Russia's AIDS Epidemic: It's America's Fault (of Course)
HIV (human immunodeficiency virus) is raging out of control in Vladimir Putin's Russia. It is perhaps the single most devastating hallmark of the demographic crisis that has his nation by the throat. Instead of contending with it forthrightly and energetically, Putin is ignoring the crisis in favor of a neo-Soviet Cold-War confrontation with the West.
In a 2011 report issued on World AIDS Day, the United Nations stated the stunning reality: "The Russian Federation and Ukraine account for almost 90% of the Eastern Europe and Central Asia region's epidemic. Injecting drug use remains the leading cause of HIV infection in this region, although considerable transmission also occurs to the sexual partners of people who inject drugs."
In 2009, U.N. data had shown that there were just under 1 million people infected with HIV in Russia, with Ukraine adding another 350,000. But by 2011, the U.N.'s data revealed, Russia's number had soared to as many as 1.3 million, a breathtaking rise of as much as 30% in three years, with only about 5% of those infected receiving antiviral therapy.
The U.N. estimates that as many as 75,000 people per year (that's over 200 per day, more than eight every single hour) are currently perishing in Russia due to AIDS. A 2010 analysis in Foreign Policy suggested that Russia's problem with the disease might be worse than Africa's. It's hard to put exact numbers on the problem because the Russian government steadfastly blocks efforts to gather data and lies brazenly about its own results. The entire demographics community knows that Russia, just like the USSR always did, is lying shamelessly about its AIDS infection rate, just as it misrepresents virtually all demographic and other data which would tend to make it look bad.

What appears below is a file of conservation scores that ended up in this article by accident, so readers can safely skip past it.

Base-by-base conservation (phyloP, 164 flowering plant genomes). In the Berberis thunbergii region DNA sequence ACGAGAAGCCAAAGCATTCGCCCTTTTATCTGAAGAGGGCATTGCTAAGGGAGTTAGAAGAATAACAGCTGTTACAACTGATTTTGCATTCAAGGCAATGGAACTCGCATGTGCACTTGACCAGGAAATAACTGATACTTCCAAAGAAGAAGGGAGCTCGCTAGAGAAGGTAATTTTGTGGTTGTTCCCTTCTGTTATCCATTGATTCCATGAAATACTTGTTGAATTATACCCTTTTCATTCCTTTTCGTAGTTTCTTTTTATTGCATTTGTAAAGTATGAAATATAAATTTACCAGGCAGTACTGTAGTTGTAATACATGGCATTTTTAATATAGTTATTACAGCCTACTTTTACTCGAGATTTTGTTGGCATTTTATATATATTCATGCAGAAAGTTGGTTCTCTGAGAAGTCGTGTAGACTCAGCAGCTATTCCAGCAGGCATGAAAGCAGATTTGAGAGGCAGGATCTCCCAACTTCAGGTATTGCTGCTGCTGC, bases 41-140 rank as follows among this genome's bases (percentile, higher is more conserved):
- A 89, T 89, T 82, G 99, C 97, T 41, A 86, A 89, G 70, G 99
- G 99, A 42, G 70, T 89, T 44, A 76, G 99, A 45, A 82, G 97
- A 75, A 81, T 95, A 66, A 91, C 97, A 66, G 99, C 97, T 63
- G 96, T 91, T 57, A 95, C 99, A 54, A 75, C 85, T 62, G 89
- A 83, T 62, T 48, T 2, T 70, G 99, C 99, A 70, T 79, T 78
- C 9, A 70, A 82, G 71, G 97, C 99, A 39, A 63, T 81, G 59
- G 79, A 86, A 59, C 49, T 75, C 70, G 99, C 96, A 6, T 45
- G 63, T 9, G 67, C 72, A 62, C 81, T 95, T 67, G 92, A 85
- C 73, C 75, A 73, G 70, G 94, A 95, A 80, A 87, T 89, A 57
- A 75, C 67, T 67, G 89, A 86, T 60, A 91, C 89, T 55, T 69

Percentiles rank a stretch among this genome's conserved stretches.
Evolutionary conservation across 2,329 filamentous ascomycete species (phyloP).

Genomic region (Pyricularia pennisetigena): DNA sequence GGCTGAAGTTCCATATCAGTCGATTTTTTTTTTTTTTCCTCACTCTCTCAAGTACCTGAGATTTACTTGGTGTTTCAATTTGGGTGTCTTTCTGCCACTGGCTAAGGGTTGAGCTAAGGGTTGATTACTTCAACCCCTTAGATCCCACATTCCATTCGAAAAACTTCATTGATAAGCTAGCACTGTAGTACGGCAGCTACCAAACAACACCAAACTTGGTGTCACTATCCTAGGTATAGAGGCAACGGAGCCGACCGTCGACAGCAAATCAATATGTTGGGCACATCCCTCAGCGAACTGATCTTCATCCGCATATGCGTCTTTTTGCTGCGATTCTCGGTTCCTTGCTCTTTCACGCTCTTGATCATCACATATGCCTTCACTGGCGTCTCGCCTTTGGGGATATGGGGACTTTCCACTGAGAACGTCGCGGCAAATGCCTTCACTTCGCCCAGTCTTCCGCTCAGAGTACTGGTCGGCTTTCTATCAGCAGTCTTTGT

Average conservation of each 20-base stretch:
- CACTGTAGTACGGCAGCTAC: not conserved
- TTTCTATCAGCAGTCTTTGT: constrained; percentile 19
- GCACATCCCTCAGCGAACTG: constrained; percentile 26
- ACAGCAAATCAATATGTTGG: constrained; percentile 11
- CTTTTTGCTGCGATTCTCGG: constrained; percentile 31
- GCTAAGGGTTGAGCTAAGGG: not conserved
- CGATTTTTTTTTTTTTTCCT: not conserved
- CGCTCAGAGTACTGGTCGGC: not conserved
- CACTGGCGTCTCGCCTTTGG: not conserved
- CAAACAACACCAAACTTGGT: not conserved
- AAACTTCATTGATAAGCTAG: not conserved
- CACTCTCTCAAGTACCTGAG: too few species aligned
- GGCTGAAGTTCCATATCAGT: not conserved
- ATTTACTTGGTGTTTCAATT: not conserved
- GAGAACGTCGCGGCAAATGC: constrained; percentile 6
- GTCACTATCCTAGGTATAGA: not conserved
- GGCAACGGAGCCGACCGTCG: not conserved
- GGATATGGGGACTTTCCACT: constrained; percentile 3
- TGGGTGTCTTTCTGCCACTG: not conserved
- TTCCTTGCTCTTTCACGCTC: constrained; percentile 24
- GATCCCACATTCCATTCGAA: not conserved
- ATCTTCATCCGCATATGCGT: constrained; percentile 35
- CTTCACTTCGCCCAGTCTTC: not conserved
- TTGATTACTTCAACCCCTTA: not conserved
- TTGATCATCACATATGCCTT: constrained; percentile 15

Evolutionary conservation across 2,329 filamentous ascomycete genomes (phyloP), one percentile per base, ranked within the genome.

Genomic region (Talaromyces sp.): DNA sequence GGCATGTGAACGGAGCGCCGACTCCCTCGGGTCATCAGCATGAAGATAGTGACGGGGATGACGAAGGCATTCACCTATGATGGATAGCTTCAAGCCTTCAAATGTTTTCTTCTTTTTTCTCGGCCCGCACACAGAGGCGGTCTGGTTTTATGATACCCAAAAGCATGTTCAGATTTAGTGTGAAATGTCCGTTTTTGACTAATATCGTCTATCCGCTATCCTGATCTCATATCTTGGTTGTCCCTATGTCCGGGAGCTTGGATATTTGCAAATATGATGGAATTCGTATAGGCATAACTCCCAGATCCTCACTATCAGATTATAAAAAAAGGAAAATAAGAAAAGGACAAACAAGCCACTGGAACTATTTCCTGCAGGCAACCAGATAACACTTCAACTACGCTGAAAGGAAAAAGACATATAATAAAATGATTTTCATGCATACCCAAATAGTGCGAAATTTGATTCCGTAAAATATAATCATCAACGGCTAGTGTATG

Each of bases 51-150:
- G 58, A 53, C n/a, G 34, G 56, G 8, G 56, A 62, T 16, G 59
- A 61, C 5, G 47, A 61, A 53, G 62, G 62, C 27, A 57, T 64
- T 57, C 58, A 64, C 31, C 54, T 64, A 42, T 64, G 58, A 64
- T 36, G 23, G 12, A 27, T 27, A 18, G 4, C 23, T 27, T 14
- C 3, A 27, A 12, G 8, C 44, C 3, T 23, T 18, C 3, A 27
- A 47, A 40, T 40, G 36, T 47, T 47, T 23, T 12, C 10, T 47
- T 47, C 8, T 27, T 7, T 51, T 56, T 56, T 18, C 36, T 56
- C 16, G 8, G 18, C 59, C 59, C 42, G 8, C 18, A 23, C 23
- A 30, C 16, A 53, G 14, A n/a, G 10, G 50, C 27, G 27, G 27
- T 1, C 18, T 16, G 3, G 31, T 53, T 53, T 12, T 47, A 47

But the Russian government itself does admit in just-published data that AIDS mortality and infection both continued to increase dramatically in 2012 -- by a shocking 12% each, ahead of the 10% annual rise Russia saw from 2009 to 2011. In classic emperor-has-no-clothes style, though, the government still stubbornly insists that it has only 720,000 infections at present -- much less than the U.N. documented three years ago and perhaps half the actual number.
A 2006 study from the Atlantic Council posited that Russian dishonesty about the AIDS epidemic it faces may be most pernicious within the country's military establishment. The study revealed that AIDS testing is virtually nonexistent in the Russian military and that since the disease is focused on young men, the military is likely a hotbed for it. The military likely feels that to acknowledge this problem would make it even more difficult than it already is to press draftees into service.
Honorable individuals within the Russian government itself are forced to admit, however, that they have a serious problem, even if they don't have the nerve to call the Kremlin on the carpet for fudging the numbers. Vadim Pokrovsky, the head of Russia's AIDS policy department, stated bluntly in response to the most recent wave of negative statistics: "We have no national strategy to fight against AIDS. We are fighting not against the epidemic itself, but against its consequences. In the absence of prevention we should expect an increase in the number of new cases."